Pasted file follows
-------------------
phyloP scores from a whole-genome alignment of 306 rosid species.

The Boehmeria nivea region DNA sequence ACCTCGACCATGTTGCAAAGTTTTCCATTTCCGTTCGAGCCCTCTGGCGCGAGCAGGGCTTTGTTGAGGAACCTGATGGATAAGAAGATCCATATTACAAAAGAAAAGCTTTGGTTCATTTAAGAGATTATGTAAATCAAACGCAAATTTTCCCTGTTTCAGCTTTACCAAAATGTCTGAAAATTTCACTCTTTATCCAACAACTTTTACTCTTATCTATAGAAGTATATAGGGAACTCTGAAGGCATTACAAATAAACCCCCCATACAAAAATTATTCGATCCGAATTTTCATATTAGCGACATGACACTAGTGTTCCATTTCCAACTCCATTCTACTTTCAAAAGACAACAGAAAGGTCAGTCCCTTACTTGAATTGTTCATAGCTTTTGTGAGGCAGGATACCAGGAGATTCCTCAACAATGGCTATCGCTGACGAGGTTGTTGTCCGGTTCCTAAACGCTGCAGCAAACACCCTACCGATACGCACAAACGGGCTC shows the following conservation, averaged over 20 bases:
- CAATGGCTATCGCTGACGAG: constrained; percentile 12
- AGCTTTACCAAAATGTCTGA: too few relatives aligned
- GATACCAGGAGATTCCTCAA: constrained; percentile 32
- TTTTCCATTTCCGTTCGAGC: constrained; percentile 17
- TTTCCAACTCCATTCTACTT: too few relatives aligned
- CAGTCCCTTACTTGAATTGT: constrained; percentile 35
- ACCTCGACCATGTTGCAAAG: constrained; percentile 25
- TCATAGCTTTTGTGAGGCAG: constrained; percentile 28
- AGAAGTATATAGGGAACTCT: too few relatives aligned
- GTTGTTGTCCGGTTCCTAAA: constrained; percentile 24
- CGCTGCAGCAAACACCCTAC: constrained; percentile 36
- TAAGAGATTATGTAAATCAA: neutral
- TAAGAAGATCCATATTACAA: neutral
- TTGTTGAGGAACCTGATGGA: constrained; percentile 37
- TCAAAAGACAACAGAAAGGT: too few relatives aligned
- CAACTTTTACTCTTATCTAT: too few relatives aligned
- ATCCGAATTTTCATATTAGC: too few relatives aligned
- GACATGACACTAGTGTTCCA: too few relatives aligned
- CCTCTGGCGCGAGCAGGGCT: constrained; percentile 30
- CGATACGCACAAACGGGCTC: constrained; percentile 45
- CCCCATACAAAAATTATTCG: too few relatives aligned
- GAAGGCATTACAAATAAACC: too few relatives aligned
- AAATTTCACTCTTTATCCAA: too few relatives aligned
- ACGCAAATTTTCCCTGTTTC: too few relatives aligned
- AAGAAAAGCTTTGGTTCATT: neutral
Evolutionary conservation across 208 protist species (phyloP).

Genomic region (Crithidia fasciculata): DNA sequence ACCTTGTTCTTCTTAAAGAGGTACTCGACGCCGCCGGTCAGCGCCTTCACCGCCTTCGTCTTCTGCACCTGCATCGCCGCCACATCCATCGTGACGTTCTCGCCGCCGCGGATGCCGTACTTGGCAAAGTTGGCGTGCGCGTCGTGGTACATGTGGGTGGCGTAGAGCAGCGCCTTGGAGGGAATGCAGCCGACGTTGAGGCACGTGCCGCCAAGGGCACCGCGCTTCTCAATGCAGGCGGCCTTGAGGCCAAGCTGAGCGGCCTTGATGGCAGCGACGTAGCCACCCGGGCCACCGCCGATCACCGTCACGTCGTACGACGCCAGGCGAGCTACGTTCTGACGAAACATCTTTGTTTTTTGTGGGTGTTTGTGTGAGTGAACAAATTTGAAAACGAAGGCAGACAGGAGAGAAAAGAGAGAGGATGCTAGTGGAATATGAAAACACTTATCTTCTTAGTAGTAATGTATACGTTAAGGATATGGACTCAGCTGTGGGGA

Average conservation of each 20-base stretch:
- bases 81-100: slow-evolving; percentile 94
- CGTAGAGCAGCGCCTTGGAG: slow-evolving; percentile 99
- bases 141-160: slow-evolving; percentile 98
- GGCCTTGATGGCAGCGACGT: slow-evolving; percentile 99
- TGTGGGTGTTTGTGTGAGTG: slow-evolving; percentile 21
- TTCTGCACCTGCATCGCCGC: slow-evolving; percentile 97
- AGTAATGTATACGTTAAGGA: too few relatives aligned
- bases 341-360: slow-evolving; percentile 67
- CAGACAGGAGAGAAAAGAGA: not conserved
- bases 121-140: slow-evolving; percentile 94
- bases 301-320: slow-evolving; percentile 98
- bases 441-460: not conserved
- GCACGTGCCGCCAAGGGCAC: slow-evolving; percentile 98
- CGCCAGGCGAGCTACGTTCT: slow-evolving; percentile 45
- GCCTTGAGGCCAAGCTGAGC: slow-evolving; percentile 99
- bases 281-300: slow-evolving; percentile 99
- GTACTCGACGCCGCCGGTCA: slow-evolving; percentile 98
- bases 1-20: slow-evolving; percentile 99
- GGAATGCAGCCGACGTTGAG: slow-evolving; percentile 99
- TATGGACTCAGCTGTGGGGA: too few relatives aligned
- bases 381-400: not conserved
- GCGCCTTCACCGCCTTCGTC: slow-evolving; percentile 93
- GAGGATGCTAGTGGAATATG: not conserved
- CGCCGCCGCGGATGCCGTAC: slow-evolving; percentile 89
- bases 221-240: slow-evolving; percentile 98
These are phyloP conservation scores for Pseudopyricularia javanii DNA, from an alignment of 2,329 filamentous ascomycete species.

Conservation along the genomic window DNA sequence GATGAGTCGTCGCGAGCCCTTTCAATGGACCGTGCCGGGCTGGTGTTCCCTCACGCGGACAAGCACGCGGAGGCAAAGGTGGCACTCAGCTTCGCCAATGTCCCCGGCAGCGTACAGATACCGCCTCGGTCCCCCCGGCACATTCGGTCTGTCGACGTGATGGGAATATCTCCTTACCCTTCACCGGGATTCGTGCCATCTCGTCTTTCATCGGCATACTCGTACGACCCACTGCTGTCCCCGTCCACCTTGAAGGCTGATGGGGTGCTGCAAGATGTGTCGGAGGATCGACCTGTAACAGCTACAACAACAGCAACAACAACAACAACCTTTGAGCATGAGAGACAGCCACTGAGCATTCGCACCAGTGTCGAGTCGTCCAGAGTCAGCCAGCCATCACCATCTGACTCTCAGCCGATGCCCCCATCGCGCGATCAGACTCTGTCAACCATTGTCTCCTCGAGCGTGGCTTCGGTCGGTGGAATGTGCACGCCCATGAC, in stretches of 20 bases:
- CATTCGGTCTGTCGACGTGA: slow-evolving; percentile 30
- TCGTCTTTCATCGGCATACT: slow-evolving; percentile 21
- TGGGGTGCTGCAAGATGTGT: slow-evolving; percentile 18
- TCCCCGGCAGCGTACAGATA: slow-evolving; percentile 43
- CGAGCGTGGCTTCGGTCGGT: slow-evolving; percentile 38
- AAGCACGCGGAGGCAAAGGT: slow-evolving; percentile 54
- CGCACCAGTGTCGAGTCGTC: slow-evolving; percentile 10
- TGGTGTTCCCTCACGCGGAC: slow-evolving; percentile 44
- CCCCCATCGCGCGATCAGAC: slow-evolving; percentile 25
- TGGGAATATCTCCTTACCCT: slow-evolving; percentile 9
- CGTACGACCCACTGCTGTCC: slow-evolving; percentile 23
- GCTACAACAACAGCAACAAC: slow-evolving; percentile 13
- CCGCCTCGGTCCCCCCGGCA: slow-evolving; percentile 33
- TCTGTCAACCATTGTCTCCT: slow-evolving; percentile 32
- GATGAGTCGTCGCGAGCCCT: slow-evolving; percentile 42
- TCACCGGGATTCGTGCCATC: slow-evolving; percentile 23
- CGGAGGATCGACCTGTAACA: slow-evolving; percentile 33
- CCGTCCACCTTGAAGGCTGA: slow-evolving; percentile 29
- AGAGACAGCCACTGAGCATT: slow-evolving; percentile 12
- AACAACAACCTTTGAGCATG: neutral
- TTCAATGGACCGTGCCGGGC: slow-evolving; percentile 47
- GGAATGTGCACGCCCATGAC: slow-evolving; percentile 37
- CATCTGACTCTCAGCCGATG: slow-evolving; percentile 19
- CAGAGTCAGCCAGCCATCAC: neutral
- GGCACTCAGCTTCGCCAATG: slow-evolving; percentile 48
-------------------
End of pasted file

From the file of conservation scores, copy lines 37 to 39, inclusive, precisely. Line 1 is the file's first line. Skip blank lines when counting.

- AGTAATGTATACGTTAAGGA: too few relatives aligned
- bases 341-360: slow-evolving; percentile 67
- CAGACAGGAGAGAAAAGAGA: not conserved